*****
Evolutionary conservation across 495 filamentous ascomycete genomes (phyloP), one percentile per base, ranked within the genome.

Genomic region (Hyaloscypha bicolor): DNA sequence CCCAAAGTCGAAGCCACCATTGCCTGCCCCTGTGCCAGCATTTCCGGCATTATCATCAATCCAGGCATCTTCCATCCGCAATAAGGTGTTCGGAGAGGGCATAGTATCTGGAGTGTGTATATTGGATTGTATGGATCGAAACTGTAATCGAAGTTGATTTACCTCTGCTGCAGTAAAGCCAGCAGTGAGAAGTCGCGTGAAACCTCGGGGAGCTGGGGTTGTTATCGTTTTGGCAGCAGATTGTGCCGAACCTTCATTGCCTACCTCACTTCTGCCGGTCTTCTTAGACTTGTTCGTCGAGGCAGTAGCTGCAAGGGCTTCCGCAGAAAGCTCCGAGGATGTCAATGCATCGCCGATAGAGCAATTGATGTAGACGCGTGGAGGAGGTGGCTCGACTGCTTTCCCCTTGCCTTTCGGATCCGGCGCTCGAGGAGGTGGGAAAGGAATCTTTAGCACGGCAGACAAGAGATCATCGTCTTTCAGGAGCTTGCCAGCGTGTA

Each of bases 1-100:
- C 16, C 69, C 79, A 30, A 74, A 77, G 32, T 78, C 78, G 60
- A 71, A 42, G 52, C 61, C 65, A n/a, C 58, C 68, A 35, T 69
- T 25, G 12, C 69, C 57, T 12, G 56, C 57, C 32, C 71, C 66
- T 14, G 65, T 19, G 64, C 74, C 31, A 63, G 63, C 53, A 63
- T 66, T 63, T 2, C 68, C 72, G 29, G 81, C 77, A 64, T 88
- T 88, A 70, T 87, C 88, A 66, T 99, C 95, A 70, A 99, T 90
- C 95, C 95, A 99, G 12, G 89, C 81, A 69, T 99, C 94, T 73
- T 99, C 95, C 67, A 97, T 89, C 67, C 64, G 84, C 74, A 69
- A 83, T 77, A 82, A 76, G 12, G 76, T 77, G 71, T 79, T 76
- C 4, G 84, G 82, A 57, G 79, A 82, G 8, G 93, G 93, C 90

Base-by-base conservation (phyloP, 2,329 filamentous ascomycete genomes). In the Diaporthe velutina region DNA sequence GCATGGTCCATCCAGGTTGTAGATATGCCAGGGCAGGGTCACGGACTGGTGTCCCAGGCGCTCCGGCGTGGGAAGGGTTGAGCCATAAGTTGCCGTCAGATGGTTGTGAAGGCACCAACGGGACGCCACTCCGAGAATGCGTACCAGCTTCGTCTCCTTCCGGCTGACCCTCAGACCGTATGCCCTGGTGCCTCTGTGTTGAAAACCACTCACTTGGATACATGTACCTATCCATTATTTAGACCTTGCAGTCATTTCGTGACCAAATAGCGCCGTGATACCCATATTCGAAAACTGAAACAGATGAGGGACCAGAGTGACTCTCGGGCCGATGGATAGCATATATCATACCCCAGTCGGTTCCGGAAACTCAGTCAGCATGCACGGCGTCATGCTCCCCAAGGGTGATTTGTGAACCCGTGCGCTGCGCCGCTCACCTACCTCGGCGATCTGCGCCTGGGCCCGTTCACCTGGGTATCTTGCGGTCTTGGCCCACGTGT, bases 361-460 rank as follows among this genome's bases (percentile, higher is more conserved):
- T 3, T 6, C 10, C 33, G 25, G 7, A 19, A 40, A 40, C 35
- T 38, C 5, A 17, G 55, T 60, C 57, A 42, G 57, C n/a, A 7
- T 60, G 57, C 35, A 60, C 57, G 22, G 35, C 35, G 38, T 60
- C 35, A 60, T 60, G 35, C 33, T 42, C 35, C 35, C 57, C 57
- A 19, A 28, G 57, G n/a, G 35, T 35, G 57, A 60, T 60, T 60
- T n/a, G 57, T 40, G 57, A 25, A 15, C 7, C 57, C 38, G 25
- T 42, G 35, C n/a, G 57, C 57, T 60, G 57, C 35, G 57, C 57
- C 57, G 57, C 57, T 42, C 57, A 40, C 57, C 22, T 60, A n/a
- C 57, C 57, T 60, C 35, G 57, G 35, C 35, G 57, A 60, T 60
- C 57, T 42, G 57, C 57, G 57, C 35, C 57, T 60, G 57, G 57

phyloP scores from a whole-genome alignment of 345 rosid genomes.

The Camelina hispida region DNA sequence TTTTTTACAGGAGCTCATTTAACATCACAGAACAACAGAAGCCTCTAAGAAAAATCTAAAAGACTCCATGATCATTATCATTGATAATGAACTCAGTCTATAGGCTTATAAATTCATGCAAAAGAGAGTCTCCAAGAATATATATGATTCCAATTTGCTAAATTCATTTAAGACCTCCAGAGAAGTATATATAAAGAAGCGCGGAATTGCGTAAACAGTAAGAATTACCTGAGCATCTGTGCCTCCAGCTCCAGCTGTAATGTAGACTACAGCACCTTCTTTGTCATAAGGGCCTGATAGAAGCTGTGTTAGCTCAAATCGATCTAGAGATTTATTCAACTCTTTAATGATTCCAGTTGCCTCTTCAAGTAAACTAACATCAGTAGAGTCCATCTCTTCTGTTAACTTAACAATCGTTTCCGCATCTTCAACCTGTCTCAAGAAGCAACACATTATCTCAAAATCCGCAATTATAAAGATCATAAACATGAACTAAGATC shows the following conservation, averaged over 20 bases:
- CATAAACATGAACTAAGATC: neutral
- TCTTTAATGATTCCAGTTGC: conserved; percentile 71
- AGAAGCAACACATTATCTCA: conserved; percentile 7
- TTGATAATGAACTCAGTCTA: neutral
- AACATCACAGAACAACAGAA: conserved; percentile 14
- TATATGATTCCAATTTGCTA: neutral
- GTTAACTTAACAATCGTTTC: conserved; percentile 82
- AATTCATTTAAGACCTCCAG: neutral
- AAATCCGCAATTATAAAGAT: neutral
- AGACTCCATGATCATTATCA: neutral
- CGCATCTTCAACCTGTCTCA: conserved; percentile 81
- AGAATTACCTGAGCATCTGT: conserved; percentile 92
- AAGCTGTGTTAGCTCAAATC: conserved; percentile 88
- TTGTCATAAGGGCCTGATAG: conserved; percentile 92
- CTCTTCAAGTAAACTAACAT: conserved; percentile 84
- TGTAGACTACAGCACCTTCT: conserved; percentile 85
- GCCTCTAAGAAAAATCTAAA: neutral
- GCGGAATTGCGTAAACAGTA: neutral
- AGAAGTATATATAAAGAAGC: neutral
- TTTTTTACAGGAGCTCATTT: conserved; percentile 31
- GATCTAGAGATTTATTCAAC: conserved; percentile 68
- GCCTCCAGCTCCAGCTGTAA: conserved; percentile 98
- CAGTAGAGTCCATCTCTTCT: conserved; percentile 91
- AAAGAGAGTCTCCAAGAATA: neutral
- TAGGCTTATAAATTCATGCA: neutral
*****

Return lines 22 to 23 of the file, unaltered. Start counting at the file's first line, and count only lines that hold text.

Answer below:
- C 57, G 57, C 57, T 42, C 57, A 40, C 57, C 22, T 60, A n/a
- C 57, C 57, T 60, C 35, G 57, G 35, C 35, G 57, A 60, T 60